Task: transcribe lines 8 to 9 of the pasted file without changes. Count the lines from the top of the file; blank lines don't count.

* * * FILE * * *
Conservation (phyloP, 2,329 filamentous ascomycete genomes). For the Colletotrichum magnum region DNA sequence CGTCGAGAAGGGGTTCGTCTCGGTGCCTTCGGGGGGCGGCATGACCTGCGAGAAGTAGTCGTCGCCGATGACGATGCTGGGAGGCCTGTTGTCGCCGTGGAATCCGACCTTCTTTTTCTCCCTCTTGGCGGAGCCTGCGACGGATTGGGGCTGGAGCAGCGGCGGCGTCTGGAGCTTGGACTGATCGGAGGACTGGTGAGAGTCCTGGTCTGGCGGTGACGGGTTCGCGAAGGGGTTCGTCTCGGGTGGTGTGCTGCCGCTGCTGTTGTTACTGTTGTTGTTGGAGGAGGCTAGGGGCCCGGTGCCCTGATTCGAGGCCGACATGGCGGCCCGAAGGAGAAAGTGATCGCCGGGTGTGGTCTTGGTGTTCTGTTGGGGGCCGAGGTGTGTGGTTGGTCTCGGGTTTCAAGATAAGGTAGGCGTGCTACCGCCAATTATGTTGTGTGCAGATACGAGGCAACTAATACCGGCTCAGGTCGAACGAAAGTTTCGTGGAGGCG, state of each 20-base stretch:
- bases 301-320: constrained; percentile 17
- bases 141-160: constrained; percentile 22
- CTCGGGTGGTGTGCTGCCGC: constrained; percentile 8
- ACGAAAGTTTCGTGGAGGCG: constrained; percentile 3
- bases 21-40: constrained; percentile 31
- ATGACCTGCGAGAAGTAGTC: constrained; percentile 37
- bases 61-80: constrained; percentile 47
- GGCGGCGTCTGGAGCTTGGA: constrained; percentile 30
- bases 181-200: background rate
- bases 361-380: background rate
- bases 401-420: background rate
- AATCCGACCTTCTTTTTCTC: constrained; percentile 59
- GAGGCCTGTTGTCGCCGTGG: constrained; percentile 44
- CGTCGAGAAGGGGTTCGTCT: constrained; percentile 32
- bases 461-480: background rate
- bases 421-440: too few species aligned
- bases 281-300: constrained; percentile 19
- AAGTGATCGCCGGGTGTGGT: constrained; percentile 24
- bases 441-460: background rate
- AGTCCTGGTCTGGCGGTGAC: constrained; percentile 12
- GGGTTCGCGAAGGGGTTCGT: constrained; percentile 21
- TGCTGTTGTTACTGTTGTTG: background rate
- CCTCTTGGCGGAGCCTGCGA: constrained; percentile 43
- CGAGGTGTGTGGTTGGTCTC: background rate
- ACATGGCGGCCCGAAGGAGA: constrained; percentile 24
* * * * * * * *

- bases 61-80: constrained; percentile 47
- GGCGGCGTCTGGAGCTTGGA: constrained; percentile 30